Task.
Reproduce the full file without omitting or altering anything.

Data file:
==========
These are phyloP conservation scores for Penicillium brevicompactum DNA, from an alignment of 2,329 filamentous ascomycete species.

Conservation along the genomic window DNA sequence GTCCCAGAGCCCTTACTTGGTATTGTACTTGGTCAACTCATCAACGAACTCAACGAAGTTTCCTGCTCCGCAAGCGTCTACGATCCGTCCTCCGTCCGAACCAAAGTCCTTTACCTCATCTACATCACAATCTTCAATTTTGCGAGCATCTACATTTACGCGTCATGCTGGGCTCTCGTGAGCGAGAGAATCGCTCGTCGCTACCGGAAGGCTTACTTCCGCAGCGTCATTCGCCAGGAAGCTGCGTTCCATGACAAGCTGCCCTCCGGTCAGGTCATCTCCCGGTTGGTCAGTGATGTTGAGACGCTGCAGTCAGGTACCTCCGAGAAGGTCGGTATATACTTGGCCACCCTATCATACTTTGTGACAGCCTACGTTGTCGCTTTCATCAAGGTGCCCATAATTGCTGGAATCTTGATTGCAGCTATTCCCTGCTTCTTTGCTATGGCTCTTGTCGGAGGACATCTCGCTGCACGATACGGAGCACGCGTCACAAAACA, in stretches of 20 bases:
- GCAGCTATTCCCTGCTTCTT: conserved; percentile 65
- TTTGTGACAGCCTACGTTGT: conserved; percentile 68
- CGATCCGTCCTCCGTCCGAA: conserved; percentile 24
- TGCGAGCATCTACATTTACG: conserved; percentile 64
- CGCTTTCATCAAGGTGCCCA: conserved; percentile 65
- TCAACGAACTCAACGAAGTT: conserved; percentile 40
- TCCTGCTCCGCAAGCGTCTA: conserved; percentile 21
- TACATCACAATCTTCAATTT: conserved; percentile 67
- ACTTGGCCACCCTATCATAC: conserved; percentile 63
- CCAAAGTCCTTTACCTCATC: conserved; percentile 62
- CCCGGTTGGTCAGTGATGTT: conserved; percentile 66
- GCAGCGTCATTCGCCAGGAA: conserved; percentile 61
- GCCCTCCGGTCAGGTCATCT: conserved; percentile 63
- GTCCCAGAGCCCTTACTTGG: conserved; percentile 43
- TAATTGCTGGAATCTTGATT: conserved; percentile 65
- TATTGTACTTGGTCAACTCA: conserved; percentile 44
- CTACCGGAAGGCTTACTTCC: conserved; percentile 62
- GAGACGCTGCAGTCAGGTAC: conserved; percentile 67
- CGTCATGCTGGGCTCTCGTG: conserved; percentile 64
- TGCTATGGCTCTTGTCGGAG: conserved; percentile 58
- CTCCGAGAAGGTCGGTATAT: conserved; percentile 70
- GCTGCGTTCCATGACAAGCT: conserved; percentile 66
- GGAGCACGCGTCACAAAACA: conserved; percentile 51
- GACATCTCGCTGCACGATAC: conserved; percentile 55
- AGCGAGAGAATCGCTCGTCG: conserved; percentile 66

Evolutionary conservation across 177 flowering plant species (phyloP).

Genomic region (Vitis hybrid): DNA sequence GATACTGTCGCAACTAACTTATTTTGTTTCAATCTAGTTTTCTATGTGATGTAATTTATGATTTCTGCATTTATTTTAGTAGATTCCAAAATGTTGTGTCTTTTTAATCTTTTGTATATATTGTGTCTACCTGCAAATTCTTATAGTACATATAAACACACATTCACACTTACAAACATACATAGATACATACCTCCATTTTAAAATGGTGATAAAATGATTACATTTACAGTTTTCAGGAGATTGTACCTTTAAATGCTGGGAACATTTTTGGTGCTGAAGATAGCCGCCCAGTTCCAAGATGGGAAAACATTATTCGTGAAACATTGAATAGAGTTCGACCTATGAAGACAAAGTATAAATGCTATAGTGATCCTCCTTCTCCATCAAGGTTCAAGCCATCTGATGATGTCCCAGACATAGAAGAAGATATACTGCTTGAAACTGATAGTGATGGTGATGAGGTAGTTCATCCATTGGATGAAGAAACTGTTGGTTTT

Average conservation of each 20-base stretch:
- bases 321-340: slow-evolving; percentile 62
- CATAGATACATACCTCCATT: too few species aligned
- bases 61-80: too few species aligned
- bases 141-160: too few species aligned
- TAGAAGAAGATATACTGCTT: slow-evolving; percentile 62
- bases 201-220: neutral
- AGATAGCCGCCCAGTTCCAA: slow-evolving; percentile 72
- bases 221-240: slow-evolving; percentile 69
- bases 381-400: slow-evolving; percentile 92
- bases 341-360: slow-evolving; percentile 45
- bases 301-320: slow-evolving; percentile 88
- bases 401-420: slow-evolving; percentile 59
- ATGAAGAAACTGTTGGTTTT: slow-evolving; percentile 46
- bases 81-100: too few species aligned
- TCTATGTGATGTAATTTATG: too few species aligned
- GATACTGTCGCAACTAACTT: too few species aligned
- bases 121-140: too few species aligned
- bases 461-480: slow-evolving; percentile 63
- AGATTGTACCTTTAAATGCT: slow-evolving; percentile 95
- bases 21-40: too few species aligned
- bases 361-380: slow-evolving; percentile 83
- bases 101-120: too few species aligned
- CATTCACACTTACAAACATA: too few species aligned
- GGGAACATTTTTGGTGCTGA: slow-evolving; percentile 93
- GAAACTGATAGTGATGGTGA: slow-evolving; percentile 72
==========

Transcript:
These are phyloP conservation scores for Penicillium brevicompactum DNA, from an alignment of 2,329 filamentous ascomycete species.

Conservation along the genomic window DNA sequence GTCCCAGAGCCCTTACTTGGTATTGTACTTGGTCAACTCATCAACGAACTCAACGAAGTTTCCTGCTCCGCAAGCGTCTACGATCCGTCCTCCGTCCGAACCAAAGTCCTTTACCTCATCTACATCACAATCTTCAATTTTGCGAGCATCTACATTTACGCGTCATGCTGGGCTCTCGTGAGCGAGAGAATCGCTCGTCGCTACCGGAAGGCTTACTTCCGCAGCGTCATTCGCCAGGAAGCTGCGTTCCATGACAAGCTGCCCTCCGGTCAGGTCATCTCCCGGTTGGTCAGTGATGTTGAGACGCTGCAGTCAGGTACCTCCGAGAAGGTCGGTATATACTTGGCCACCCTATCATACTTTGTGACAGCCTACGTTGTCGCTTTCATCAAGGTGCCCATAATTGCTGGAATCTTGATTGCAGCTATTCCCTGCTTCTTTGCTATGGCTCTTGTCGGAGGACATCTCGCTGCACGATACGGAGCACGCGTCACAAAACA, in stretches of 20 bases:
- GCAGCTATTCCCTGCTTCTT: conserved; percentile 65
- TTTGTGACAGCCTACGTTGT: conserved; percentile 68
- CGATCCGTCCTCCGTCCGAA: conserved; percentile 24
- TGCGAGCATCTACATTTACG: conserved; percentile 64
- CGCTTTCATCAAGGTGCCCA: conserved; percentile 65
- TCAACGAACTCAACGAAGTT: conserved; percentile 40
- TCCTGCTCCGCAAGCGTCTA: conserved; percentile 21
- TACATCACAATCTTCAATTT: conserved; percentile 67
- ACTTGGCCACCCTATCATAC: conserved; percentile 63
- CCAAAGTCCTTTACCTCATC: conserved; percentile 62
- CCCGGTTGGTCAGTGATGTT: conserved; percentile 66
- GCAGCGTCATTCGCCAGGAA: conserved; percentile 61
- GCCCTCCGGTCAGGTCATCT: conserved; percentile 63
- GTCCCAGAGCCCTTACTTGG: conserved; percentile 43
- TAATTGCTGGAATCTTGATT: conserved; percentile 65
- TATTGTACTTGGTCAACTCA: conserved; percentile 44
- CTACCGGAAGGCTTACTTCC: conserved; percentile 62
- GAGACGCTGCAGTCAGGTAC: conserved; percentile 67
- CGTCATGCTGGGCTCTCGTG: conserved; percentile 64
- TGCTATGGCTCTTGTCGGAG: conserved; percentile 58
- CTCCGAGAAGGTCGGTATAT: conserved; percentile 70
- GCTGCGTTCCATGACAAGCT: conserved; percentile 66
- GGAGCACGCGTCACAAAACA: conserved; percentile 51
- GACATCTCGCTGCACGATAC: conserved; percentile 55
- AGCGAGAGAATCGCTCGTCG: conserved; percentile 66

Evolutionary conservation across 177 flowering plant species (phyloP).

Genomic region (Vitis hybrid): DNA sequence GATACTGTCGCAACTAACTTATTTTGTTTCAATCTAGTTTTCTATGTGATGTAATTTATGATTTCTGCATTTATTTTAGTAGATTCCAAAATGTTGTGTCTTTTTAATCTTTTGTATATATTGTGTCTACCTGCAAATTCTTATAGTACATATAAACACACATTCACACTTACAAACATACATAGATACATACCTCCATTTTAAAATGGTGATAAAATGATTACATTTACAGTTTTCAGGAGATTGTACCTTTAAATGCTGGGAACATTTTTGGTGCTGAAGATAGCCGCCCAGTTCCAAGATGGGAAAACATTATTCGTGAAACATTGAATAGAGTTCGACCTATGAAGACAAAGTATAAATGCTATAGTGATCCTCCTTCTCCATCAAGGTTCAAGCCATCTGATGATGTCCCAGACATAGAAGAAGATATACTGCTTGAAACTGATAGTGATGGTGATGAGGTAGTTCATCCATTGGATGAAGAAACTGTTGGTTTT

Average conservation of each 20-base stretch:
- bases 321-340: slow-evolving; percentile 62
- CATAGATACATACCTCCATT: too few species aligned
- bases 61-80: too few species aligned
- bases 141-160: too few species aligned
- TAGAAGAAGATATACTGCTT: slow-evolving; percentile 62
- bases 201-220: neutral
- AGATAGCCGCCCAGTTCCAA: slow-evolving; percentile 72
- bases 221-240: slow-evolving; percentile 69
- bases 381-400: slow-evolving; percentile 92
- bases 341-360: slow-evolving; percentile 45
- bases 301-320: slow-evolving; percentile 88
- bases 401-420: slow-evolving; percentile 59
- ATGAAGAAACTGTTGGTTTT: slow-evolving; percentile 46
- bases 81-100: too few species aligned
- TCTATGTGATGTAATTTATG: too few species aligned
- GATACTGTCGCAACTAACTT: too few species aligned
- bases 121-140: too few species aligned
- bases 461-480: slow-evolving; percentile 63
- AGATTGTACCTTTAAATGCT: slow-evolving; percentile 95
- bases 21-40: too few species aligned
- bases 361-380: slow-evolving; percentile 83
- bases 101-120: too few species aligned
- CATTCACACTTACAAACATA: too few species aligned
- GGGAACATTTTTGGTGCTGA: slow-evolving; percentile 93
- GAAACTGATAGTGATGGTGA: slow-evolving; percentile 72